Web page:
That is if you think there is something wrong with being black. Inclusive communities don't look at the alien DNA contributor first but the contributor that makes you part of their group. Thus Black Americans tend to count those with any known black heritage as fully black as the newest African immigrant from a nation with zero colonization.
Other groups like Filipinos are the same, a metizo is as fully Pinoy as a Filipino from an isolated province with no Spanish, American or Japanese fathers in their history.
I agree with you Raja. Some of us already had this conversation on the To All the Boys I've Loved Before board in the Movies forum.
To quote In2You:
I would just love to know how all of this would work on TV. Should TV execs only cast someone who looks like Jordan Peele as the son of a mixed race family because he is? What about an actress who looks like Lena Horne? She's the exact same color as Jordan Peele, but identified as black and I believe had two black parents. According to you that would be impossible because as a black woman she could only have 10% European ancestry (from rape, no less.) Along those lines we also have Sinbad (two black parents) and Lenny Kravitz (one black, and one white parent), but Sinbad is much lighter skinned than Kravitz, and has the same texture hair.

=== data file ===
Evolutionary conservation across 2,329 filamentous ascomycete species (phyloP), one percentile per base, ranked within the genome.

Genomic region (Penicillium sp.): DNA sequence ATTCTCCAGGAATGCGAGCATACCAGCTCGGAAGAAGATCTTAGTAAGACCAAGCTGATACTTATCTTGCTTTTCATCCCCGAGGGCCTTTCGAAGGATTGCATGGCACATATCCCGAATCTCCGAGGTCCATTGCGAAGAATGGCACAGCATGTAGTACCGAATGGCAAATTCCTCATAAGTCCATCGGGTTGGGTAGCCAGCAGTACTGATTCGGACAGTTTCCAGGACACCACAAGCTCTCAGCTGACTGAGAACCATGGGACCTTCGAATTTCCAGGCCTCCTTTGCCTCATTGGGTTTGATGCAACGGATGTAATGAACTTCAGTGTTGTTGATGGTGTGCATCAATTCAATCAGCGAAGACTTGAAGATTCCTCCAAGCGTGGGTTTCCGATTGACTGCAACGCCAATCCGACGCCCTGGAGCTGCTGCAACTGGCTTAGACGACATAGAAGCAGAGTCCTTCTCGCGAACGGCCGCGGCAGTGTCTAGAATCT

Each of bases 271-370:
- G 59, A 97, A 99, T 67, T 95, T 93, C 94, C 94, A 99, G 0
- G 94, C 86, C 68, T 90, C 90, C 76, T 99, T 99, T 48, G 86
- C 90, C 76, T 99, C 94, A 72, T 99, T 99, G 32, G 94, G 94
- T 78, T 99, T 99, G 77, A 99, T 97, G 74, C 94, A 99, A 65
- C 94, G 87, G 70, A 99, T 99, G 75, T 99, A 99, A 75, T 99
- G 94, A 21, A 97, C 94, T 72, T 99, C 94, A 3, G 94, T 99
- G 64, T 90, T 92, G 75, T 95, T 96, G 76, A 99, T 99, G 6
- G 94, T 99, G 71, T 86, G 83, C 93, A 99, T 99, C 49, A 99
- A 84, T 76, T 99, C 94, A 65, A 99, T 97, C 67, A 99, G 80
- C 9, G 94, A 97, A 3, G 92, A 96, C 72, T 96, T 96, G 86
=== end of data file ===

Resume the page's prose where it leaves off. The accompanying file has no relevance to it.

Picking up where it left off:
Sometimes there is, sometimes there's not. I could go on with more examples. Malcolm Gladwell and Sinbad, Colin Powell vs. Keegan-Michael Key, Ava Duvernay and Melissa Harris-Perry, Yara Shahidi and Essence Atkins. The issue when we're addressing colorism, or featurism really should be the features, not the supposed ad-mixtures of the actors because as many mixed-race kids will tell you they don't all come out looking the same. I have many mixed friends who talk about how strangers will identify their siblings and theirselves as difference races based on one coming out a little lighter or with kinkier hair or with a narrower nose or whatever.
FWIW, prior to this last decade I have felt that American media has had a way bigger issue featuring black women with nappy hair than featuring darker skinned black women. I mean, look at those old episodes of Fresh Prince of Bel Air. Hillary had very kinky hair, but I would not call it nappy. Also, none of the women Will dated had nappy hair, even though some, such as Naomi Campbell, were darker to dark-skinned. Also Will's other female cousin, Ashley, would have been considered medium-dark where I'm from, but that hair was definitely not nappy. This goes for a lot of black actresses in television. Camille Winbush, Maia Campbell, Gabrielle Union, Rozand "Chilli" Thomas, Ananda Lewis, etc. I would say only in the past ten years have black women really been allowed to have nappy hair and still get cast as the ingenue, and even then it's still rare. Really, Hollywood's having a 3b-4a moment right now: Tracee Ellis Ross, Yara Shahidi, Michelle Hurd. I definitely wouldn't mind seeing more 4b/4c, especially on darker skinned actresses. It seems like if you have one, they won't let you have the other.